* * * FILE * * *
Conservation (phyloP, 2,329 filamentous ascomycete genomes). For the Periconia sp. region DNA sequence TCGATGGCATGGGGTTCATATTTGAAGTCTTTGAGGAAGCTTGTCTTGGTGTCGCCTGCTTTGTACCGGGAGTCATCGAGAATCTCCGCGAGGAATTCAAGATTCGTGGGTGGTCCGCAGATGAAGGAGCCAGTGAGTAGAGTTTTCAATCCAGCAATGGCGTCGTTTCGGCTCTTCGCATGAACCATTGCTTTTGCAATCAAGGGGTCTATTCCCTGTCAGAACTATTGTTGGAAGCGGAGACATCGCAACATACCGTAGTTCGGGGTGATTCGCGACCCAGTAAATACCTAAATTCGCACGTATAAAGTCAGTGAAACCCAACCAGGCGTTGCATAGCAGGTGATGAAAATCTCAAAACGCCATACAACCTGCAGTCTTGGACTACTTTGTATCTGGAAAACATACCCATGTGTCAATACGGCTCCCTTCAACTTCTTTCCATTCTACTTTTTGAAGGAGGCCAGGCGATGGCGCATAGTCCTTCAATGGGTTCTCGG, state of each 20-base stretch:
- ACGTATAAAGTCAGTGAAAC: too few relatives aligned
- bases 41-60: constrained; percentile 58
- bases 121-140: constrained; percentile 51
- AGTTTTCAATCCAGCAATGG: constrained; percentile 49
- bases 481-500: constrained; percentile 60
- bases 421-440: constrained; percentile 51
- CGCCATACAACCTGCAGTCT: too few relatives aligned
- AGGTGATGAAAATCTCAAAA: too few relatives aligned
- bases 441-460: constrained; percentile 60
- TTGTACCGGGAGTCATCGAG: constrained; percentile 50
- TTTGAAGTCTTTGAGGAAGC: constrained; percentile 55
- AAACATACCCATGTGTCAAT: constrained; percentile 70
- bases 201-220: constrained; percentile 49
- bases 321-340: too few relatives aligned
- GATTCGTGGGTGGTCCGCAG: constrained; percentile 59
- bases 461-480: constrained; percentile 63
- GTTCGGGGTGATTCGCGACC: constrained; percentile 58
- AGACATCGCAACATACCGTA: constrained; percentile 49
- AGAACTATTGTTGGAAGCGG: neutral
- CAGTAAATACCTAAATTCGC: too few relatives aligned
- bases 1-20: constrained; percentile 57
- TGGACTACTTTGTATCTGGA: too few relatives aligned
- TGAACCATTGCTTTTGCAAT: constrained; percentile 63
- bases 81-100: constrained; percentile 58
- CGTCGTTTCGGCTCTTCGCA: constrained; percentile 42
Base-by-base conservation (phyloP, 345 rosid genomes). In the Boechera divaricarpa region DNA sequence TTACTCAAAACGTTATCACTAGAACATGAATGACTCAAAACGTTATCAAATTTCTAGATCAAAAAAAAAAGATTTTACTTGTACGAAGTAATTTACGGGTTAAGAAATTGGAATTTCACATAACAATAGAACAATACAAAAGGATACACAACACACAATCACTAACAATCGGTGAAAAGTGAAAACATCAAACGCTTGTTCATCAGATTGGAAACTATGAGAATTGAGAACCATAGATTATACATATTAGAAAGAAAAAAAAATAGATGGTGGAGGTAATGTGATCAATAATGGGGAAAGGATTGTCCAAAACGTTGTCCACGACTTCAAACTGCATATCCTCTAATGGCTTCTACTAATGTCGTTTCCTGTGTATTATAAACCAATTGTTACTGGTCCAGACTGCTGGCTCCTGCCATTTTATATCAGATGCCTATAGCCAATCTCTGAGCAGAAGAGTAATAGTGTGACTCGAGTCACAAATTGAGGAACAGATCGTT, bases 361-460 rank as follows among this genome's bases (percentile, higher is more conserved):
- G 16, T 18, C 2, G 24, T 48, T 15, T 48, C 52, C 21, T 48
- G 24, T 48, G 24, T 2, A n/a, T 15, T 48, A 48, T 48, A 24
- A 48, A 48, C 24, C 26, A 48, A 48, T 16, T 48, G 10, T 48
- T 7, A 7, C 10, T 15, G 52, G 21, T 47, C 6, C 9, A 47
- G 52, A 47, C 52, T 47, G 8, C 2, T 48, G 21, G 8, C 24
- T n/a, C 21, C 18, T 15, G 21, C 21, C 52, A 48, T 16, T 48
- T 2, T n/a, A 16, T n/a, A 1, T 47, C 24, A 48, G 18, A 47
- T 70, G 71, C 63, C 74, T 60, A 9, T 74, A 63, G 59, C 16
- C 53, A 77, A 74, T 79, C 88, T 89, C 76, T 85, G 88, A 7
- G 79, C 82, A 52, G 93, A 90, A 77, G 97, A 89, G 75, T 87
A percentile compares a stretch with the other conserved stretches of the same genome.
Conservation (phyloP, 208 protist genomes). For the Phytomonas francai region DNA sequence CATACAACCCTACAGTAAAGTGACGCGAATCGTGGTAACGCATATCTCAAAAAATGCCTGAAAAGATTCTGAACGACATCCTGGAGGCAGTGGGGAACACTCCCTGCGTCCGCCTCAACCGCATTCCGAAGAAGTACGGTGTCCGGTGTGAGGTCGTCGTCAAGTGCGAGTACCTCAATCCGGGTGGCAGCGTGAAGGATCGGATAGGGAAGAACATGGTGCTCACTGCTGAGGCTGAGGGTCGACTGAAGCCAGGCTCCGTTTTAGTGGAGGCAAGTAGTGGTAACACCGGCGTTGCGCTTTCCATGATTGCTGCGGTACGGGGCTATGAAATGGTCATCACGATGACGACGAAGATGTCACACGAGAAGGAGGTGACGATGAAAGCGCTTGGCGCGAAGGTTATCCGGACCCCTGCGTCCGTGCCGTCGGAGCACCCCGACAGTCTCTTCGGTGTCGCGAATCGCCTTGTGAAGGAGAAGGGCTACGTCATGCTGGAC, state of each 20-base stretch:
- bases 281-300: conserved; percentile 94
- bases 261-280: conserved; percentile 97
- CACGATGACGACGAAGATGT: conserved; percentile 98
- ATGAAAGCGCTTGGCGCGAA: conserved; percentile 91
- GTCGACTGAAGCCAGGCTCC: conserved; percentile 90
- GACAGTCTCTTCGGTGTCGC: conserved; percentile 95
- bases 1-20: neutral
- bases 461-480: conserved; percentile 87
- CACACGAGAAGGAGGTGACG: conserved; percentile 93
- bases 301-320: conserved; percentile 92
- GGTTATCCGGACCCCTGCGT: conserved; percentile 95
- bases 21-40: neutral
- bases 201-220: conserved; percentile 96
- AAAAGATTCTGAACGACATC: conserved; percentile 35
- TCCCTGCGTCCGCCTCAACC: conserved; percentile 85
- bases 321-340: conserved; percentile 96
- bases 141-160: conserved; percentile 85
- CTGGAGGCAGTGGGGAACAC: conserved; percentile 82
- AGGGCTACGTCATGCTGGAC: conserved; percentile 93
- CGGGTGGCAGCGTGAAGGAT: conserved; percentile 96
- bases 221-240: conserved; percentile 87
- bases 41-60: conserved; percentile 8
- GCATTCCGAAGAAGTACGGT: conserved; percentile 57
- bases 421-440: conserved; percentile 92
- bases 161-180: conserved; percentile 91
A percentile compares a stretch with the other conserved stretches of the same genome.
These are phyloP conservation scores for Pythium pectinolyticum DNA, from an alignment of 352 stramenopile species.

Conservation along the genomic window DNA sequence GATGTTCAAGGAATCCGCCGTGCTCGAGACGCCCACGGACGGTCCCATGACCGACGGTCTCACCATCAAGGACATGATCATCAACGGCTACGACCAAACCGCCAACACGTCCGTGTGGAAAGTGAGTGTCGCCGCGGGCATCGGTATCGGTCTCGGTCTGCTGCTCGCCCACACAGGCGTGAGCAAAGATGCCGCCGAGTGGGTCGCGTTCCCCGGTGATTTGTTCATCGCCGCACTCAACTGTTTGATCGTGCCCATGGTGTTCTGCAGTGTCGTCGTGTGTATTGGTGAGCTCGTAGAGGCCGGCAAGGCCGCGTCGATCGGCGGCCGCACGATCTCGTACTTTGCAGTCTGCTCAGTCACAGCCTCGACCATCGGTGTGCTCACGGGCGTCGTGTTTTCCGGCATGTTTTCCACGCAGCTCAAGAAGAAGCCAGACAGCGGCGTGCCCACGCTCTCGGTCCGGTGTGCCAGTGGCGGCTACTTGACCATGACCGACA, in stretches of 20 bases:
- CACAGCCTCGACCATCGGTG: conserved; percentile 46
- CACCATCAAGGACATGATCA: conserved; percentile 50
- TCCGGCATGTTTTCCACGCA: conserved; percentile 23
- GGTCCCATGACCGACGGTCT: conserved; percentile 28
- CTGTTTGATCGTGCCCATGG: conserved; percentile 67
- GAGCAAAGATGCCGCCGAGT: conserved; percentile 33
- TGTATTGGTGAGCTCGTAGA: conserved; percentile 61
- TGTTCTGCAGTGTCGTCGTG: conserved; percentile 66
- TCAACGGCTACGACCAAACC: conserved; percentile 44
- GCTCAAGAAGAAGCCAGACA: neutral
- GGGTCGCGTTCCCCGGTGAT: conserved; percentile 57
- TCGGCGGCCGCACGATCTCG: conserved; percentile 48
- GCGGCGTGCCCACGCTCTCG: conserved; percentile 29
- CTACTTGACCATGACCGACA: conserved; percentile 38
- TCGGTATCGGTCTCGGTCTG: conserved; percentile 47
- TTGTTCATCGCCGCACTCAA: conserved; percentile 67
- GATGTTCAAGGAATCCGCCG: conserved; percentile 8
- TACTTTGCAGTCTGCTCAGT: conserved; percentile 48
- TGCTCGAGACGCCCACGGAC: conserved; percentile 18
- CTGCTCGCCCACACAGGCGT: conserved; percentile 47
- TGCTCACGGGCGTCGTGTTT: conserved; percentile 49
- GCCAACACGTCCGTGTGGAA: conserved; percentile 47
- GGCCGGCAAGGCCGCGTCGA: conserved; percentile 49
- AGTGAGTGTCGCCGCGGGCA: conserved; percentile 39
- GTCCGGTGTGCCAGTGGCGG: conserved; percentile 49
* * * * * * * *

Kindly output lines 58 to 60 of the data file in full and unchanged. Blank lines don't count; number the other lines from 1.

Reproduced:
- AGGGCTACGTCATGCTGGAC: conserved; percentile 93
- CGGGTGGCAGCGTGAAGGAT: conserved; percentile 96
- bases 221-240: conserved; percentile 87